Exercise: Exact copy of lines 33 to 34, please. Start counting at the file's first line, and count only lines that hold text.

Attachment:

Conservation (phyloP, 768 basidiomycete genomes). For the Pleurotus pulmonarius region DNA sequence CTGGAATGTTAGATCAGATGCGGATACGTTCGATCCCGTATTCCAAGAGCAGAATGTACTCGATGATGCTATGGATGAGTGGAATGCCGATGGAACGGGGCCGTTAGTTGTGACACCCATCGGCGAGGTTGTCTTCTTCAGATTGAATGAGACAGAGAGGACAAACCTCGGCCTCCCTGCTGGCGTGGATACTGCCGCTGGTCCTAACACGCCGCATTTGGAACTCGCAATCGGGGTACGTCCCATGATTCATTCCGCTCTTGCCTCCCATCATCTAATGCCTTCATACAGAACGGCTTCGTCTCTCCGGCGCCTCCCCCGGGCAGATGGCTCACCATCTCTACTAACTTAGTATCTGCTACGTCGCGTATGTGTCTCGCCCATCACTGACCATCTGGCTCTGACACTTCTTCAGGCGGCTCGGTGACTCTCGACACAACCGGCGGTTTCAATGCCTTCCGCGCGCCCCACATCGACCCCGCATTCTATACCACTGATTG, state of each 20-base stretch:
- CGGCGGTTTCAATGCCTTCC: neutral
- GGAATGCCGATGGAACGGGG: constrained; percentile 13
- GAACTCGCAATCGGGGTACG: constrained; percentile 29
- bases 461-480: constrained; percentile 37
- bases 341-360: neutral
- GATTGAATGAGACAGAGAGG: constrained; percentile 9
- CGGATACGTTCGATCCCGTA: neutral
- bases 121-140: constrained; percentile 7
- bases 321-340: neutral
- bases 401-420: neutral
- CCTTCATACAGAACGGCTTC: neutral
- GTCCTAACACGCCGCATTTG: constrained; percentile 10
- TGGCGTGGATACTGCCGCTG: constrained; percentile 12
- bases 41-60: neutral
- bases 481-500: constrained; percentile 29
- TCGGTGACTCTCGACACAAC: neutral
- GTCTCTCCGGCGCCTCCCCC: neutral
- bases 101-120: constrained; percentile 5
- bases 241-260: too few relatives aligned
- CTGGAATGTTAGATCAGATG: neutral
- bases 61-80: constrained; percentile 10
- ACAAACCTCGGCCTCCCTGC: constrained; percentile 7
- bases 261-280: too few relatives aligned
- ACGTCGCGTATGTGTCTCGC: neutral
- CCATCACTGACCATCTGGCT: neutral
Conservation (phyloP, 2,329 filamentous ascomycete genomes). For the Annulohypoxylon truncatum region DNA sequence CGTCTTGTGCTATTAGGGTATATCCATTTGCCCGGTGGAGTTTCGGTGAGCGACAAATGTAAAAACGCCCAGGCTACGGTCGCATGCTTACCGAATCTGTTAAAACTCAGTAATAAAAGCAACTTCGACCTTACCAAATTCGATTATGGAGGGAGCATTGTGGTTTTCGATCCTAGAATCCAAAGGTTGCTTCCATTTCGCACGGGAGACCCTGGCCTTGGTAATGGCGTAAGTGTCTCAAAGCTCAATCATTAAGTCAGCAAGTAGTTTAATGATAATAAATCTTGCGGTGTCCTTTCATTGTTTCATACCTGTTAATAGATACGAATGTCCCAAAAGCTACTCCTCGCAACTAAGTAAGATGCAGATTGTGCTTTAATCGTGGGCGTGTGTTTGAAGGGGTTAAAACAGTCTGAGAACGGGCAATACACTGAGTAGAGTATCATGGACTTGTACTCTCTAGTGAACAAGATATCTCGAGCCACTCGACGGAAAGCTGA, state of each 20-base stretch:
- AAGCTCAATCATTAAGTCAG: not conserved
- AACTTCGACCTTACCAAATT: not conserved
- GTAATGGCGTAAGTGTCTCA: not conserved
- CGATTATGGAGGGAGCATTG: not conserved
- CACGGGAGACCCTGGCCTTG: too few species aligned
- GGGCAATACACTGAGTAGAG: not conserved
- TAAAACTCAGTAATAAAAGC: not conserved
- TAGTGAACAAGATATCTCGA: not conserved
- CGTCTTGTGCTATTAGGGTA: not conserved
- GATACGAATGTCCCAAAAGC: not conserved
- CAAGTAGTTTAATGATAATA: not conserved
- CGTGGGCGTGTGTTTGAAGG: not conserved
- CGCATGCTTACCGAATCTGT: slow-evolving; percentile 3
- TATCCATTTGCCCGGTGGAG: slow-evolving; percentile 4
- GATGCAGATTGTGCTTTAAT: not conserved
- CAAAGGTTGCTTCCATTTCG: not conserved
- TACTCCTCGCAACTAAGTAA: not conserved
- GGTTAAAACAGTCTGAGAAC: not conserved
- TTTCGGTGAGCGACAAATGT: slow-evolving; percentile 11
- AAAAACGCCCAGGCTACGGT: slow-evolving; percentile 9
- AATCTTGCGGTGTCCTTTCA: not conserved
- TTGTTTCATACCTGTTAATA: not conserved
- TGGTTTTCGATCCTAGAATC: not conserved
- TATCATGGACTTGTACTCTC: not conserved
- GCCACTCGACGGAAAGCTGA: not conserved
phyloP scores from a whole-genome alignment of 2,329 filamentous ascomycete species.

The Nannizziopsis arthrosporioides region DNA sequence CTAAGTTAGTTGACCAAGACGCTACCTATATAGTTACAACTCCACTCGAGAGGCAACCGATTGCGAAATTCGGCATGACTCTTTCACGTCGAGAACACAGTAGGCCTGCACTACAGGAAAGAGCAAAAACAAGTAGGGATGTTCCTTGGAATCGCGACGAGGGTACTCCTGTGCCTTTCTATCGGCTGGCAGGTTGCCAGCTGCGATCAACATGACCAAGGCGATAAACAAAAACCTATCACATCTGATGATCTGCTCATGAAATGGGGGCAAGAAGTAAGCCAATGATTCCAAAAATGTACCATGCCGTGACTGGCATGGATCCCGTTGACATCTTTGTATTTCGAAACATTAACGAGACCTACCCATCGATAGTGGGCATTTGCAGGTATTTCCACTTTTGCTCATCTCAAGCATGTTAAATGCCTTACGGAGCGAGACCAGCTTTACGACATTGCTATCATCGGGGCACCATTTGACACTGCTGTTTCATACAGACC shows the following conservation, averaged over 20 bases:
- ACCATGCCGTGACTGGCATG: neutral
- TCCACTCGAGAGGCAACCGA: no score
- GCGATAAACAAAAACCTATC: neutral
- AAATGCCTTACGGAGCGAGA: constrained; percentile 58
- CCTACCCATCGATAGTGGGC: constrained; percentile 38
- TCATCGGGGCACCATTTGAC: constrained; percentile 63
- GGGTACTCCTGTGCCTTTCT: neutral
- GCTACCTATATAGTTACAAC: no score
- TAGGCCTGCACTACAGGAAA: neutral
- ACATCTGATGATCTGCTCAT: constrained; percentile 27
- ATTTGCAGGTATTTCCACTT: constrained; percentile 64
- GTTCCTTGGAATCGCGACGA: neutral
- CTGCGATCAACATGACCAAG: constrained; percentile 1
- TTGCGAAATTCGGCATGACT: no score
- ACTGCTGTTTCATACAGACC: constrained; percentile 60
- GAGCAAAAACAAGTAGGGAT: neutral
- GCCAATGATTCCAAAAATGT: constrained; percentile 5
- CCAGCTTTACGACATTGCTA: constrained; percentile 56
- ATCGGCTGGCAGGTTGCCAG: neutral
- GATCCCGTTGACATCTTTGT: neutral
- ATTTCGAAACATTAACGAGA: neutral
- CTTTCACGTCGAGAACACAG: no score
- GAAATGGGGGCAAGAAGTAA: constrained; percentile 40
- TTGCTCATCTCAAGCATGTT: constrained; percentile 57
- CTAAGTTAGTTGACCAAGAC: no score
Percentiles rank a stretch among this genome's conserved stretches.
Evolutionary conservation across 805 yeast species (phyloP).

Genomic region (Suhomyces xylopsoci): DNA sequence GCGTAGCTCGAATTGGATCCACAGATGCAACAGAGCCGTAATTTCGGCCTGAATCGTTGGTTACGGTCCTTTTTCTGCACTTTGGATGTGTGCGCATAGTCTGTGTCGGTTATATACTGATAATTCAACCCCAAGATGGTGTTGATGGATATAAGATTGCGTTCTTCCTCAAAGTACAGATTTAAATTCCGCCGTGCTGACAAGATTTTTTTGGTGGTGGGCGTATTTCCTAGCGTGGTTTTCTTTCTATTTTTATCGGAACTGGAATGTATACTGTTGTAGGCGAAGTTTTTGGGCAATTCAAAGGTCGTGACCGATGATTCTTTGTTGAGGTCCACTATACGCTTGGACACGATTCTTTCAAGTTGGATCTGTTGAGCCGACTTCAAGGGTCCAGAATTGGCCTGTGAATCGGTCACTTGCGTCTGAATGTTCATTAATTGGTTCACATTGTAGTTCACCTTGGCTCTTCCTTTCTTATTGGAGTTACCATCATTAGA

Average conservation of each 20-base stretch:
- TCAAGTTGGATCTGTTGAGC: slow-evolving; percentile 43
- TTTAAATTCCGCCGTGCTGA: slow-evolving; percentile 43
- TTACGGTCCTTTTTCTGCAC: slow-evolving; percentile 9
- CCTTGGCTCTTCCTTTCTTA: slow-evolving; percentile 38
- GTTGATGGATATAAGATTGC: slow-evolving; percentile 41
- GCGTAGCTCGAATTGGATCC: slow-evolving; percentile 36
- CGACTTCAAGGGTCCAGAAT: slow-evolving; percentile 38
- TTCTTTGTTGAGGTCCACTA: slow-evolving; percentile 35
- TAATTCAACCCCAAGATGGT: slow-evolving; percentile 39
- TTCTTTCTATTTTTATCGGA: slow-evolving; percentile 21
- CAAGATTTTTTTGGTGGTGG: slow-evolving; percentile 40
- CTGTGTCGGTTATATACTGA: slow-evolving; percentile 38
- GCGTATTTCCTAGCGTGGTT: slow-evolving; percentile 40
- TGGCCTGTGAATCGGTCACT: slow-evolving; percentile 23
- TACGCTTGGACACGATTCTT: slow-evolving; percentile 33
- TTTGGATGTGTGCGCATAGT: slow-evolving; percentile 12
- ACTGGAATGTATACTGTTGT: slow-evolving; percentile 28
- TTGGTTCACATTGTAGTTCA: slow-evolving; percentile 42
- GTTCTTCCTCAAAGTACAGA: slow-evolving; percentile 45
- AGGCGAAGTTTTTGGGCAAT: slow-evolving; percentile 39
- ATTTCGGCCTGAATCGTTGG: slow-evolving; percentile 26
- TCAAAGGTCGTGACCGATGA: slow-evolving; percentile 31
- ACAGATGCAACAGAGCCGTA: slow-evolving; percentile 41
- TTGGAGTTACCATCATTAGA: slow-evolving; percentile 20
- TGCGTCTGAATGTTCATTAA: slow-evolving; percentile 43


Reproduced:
- GGGCAATACACTGAGTAGAG: not conserved
- TAAAACTCAGTAATAAAAGC: not conserved